For years now, golf industry analysts have been concerned about the barriers to entry that deter newcomers from taking up the game. In response to these issues, a nine-hole short course is taking shape in the Minneapolis suburb of Chaska that could redefine accessibility in golf.
Golf is hard enough to learn, and all too often expensive, but how courses are designed can also be a barrier to entry. The general culture of a conventional, full-blown golf facility is also problematic when it is assumed that folks know their way around a course and can keep pace. Things get even more difficult for those with physical limitations who are often confronted by extensive hazards and steep slopes. For them, the course can seem as if it’s surrounded by an impenetrable wall. For those seeking to grow the game, there is increasing recognition that standard golf course setups can be very intimidating.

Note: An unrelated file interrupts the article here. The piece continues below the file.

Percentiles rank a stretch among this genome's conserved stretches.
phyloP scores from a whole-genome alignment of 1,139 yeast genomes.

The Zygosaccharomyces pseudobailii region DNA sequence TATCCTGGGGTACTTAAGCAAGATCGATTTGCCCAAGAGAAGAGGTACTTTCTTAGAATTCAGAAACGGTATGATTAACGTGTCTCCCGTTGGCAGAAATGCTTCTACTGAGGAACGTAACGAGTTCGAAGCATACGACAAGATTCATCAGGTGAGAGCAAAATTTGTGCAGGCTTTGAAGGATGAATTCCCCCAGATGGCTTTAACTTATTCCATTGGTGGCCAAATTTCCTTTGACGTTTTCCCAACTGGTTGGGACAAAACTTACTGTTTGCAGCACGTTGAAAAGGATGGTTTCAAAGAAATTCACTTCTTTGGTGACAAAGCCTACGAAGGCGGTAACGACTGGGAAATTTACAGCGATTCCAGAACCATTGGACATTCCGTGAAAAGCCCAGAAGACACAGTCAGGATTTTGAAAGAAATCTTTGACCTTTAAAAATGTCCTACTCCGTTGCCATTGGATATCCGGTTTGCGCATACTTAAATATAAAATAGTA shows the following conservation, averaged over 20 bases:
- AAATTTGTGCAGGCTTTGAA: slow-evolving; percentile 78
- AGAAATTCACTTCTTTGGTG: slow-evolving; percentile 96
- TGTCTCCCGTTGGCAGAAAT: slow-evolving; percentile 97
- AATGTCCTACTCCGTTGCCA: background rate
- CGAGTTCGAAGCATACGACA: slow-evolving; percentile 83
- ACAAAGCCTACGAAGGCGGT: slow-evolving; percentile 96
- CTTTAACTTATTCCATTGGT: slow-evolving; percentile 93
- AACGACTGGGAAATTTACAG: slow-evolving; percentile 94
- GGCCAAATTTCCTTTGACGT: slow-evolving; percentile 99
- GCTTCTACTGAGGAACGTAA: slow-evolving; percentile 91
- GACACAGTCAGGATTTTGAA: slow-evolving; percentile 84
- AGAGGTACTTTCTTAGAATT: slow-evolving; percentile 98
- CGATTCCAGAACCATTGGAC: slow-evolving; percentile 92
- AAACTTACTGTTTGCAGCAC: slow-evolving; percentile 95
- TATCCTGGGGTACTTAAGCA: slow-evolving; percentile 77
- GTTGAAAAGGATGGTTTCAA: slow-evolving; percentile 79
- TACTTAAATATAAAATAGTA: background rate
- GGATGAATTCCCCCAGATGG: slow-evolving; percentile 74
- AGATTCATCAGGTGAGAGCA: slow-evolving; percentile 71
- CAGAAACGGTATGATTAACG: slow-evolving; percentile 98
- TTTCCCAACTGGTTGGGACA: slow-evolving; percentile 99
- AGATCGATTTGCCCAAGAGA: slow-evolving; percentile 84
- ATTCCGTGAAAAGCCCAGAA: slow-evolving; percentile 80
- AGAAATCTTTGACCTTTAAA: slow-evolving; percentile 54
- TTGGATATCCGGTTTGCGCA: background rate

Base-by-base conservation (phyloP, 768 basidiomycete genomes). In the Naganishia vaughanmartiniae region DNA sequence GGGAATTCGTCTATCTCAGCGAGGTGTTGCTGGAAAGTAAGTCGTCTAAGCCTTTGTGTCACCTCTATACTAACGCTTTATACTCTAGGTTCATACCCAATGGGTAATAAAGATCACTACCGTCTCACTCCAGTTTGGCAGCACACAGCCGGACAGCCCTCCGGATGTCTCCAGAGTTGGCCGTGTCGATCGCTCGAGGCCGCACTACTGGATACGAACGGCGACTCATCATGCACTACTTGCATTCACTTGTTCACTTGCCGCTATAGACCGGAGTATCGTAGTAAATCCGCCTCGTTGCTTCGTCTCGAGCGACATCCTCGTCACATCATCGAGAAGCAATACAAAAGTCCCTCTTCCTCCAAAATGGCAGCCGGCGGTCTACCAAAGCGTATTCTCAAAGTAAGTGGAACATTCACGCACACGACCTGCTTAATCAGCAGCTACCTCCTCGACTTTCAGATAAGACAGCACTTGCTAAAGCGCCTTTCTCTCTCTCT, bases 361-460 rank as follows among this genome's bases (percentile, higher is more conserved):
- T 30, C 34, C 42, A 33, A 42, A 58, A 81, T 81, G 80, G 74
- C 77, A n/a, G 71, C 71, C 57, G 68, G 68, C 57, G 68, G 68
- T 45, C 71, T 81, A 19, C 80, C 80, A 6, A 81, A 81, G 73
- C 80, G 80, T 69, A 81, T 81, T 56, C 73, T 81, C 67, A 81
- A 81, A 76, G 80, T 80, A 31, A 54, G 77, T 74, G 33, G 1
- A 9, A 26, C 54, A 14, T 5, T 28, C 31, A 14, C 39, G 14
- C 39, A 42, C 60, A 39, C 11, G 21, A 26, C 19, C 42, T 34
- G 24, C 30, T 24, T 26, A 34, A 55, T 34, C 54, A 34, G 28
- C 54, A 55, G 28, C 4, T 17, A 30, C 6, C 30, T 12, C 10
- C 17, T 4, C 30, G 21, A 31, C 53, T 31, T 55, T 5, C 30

When Susan Neuville started playing golf three years ago, she found obstacles in the way. They were not intended to keep her out, but they certainly did not make her feel welcome. It was her sense that many others who were not playing were similarly put off or felt left out. As Neuville said, “There are so many people who would like to play golf who don’t play for all sorts of reasons.”
Even at the short, par-30 municipal track where she was trying to learn the game, the Chaska Par-30’s four lakeside greens and 15 bunkers got in the way of simply trying to get around the course.
Neuville, a working wife and mother of five children, has now become a leading advocate of open-access golf. She chairs a volunteer committee called Barrier Free Golf that is not only lobbying for more accessibility in the game but has also raised funds to help turn that local nine-hole course in Chaska into a facility that might help transform the entire game.